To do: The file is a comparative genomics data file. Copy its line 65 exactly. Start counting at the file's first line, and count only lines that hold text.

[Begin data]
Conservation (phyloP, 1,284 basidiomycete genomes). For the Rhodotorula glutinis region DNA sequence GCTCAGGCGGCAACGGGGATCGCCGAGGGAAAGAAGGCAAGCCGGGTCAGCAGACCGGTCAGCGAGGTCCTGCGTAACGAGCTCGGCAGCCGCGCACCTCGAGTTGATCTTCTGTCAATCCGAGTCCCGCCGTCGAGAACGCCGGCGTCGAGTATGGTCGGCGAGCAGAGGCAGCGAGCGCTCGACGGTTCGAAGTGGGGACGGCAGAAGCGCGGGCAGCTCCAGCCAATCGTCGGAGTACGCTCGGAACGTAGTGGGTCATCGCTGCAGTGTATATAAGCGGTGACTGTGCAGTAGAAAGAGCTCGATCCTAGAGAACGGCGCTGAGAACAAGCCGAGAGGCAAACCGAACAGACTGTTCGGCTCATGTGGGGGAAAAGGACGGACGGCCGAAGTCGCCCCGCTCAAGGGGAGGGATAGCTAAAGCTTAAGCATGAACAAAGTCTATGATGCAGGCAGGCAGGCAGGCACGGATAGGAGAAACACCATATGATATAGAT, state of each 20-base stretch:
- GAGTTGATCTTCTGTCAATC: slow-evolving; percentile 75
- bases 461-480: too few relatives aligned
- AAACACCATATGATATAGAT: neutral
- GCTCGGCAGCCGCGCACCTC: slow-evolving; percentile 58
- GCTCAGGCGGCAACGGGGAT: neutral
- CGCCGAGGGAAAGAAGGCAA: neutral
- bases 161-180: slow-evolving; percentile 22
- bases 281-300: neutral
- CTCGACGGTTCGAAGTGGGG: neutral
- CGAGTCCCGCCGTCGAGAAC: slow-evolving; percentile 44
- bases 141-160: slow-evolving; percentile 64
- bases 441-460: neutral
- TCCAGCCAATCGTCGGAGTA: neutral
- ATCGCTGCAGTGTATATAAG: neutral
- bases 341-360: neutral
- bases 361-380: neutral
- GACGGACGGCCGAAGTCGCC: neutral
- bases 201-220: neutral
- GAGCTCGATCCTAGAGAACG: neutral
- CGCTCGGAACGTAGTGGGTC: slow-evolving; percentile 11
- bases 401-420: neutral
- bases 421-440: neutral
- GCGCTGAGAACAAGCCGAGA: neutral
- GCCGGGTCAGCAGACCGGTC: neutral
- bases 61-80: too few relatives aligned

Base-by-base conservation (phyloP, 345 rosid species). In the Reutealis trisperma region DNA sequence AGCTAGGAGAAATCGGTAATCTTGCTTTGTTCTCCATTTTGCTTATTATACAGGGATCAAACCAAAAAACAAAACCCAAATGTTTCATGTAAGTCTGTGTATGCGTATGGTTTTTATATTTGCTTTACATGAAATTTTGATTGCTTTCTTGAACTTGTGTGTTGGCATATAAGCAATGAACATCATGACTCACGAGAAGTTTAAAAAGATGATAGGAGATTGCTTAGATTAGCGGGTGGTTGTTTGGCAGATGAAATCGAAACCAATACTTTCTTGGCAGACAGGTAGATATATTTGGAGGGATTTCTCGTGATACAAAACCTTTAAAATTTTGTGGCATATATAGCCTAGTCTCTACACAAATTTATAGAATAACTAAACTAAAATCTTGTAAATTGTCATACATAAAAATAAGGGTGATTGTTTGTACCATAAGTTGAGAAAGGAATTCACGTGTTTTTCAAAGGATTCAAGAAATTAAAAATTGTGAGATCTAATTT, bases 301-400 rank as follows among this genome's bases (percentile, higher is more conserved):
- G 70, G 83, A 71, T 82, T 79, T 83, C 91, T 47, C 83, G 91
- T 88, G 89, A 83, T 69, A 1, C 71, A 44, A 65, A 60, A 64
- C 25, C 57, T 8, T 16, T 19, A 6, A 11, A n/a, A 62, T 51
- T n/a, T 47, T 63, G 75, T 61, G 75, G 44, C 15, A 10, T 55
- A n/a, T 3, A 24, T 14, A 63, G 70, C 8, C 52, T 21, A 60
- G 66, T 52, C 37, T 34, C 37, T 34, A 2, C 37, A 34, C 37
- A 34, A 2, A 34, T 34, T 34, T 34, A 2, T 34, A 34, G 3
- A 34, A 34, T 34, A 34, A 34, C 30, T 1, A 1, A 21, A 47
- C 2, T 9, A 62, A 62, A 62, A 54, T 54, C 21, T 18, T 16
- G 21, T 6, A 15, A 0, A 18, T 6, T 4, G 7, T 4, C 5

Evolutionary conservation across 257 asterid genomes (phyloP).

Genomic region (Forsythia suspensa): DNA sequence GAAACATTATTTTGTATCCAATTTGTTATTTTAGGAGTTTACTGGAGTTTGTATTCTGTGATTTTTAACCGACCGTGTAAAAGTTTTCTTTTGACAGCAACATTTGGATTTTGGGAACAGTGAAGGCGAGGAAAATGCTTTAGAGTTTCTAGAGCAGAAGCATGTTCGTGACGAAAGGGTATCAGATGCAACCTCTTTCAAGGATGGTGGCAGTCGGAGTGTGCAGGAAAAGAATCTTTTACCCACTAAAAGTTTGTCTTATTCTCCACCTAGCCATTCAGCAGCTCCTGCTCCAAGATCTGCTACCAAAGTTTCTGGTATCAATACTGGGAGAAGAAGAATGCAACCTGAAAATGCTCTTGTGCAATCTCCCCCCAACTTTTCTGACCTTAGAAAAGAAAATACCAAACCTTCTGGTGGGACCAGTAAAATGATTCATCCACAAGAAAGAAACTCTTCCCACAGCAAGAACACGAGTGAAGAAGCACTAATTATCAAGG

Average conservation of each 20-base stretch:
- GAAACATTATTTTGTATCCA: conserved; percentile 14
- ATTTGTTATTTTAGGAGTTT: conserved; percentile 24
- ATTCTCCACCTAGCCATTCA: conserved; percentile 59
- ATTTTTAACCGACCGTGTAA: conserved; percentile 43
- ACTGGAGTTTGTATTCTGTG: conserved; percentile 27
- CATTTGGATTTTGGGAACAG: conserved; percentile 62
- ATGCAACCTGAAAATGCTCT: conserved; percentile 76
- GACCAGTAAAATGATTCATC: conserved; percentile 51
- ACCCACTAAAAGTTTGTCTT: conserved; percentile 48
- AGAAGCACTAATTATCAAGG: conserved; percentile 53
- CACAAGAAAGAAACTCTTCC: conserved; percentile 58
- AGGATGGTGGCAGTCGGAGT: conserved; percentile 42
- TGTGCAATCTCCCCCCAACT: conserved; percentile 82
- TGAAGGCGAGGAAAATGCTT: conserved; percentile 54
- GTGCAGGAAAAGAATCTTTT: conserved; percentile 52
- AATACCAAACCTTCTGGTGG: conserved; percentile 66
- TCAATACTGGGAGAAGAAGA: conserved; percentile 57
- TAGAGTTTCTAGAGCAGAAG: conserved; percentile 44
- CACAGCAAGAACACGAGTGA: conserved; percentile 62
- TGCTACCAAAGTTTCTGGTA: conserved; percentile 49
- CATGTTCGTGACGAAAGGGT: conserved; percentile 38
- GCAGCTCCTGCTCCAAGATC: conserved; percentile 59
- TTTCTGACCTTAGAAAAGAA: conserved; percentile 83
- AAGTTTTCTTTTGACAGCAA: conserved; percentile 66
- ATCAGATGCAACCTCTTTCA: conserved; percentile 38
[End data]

- ATCAGATGCAACCTCTTTCA: conserved; percentile 38